They've Both Said Legalization is a Legitimate Subject to Discuss: Will They?</p>
Statement from DPA's Ethan Nadelmann: Presidents Need to Remove Political and Intellectual Blinders That Allow Failed Prohibitionist Policies to Persist</p>
Mexico President Felipe Calderon arrives in Washington D.C. and Mexico's violent war on drugs will be front and center of his meetings with House Speaker Republican John Boehner today and with President Obama on Thursday.
Among the topics to be discussed during President Calderon's visit will be the 1.4 billion dollar anti-drug aid plan that the United States gives to Mexico, the role of U.S. guns flowing to Mexico and best ways to curb United States drug consumption. Advocates for drug policy reform say what is really needed is for the presidents to not be afraid to speak opening and honestly about the true causes and solutions to the violence.
"Presidents Obama and Calderon have each said in recent months that drug legalization is a legitimate topic of debate, albeit with the caveat that they do not support the idea, said Ethan Nadelmann, executive director of the Drug Policy Alliance. "Probably the most important thing they could accomplish in their meeting is to agree to remove the political and intellectual blinders that have allowed failed prohibitionist policies to persist notwithstanding their disastrous consequences."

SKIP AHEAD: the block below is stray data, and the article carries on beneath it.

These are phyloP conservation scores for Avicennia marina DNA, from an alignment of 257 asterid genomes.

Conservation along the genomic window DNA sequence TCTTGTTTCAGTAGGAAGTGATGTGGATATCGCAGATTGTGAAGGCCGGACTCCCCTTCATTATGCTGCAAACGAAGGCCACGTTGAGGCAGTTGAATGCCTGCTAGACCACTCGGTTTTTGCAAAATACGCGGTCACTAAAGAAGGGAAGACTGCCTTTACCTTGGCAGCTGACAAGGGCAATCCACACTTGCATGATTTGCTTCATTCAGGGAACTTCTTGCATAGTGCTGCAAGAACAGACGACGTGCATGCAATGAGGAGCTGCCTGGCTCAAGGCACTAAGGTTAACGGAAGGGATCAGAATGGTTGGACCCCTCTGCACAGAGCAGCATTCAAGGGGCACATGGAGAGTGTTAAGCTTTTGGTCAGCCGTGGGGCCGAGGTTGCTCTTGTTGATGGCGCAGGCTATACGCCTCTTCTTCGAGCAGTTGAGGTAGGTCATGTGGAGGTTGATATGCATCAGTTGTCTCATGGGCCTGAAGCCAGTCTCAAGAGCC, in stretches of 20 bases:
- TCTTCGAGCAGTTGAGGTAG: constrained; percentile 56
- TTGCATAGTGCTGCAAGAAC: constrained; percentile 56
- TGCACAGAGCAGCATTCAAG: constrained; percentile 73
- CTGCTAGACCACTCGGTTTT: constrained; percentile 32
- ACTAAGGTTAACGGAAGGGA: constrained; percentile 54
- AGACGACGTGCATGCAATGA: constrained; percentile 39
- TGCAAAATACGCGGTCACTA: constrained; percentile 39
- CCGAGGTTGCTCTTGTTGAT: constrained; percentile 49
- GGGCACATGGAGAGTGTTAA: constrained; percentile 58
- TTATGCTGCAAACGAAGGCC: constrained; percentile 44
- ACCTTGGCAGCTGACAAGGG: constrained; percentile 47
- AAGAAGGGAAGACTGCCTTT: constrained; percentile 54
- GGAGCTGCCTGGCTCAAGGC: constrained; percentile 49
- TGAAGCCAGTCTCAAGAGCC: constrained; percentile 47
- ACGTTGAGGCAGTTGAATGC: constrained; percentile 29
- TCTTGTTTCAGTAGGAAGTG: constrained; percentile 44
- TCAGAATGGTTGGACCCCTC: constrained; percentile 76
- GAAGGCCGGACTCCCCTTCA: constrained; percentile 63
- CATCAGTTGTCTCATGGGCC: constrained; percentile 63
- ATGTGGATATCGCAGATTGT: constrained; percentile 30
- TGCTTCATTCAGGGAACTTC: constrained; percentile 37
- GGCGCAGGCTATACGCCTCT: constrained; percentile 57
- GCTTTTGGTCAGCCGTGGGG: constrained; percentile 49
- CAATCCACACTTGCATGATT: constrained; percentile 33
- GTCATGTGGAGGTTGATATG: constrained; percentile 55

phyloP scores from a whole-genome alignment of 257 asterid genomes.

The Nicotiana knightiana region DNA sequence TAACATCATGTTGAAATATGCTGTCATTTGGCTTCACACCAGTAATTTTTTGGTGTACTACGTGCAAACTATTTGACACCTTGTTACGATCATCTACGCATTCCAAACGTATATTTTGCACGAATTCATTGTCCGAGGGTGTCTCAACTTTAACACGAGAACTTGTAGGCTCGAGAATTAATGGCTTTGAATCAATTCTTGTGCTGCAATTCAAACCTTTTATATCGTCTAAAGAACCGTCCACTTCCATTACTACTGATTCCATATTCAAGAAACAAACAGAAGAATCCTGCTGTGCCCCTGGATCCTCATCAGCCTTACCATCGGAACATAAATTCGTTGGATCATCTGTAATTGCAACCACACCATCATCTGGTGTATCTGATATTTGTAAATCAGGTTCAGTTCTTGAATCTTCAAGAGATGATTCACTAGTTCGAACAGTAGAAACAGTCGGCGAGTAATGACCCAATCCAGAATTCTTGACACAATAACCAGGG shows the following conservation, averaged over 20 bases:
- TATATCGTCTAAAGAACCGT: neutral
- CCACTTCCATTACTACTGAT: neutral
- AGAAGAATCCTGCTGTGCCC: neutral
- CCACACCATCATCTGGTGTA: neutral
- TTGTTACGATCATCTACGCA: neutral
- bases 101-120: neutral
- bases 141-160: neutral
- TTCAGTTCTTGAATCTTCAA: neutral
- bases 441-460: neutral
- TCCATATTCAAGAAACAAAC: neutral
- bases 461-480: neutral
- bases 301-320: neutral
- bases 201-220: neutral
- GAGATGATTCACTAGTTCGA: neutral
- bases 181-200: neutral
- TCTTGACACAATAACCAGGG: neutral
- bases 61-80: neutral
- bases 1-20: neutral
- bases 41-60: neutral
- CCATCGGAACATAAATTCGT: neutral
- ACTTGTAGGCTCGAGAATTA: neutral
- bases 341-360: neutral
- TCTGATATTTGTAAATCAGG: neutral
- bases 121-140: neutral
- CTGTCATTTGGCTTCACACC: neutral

In recent months there have been a string of prominent voices calling for a serious debate on legalization. Last month, the conservative president of Colombia, Juan Manuel Santos, announced his willingness to consider the legalization of drugs. Santos' statement came on the heels of several other prominent Latin American leaders – including former presidents Fernando Henrique Cardosa of Brazil, Cesar Gaviria of Colombia, and former Mexican presidents Ernesto Zedillo and Vicente Fox –each insisting that all drug policy options be on the table, including legalization.
"The United States has been providing all sorts of costly assistance to help Mexico fight the war on drugs, said Nadelmann. "But, what's most needed doesn't cost a penny-- the courage to discuss alternatives to failed prohibitionist policies."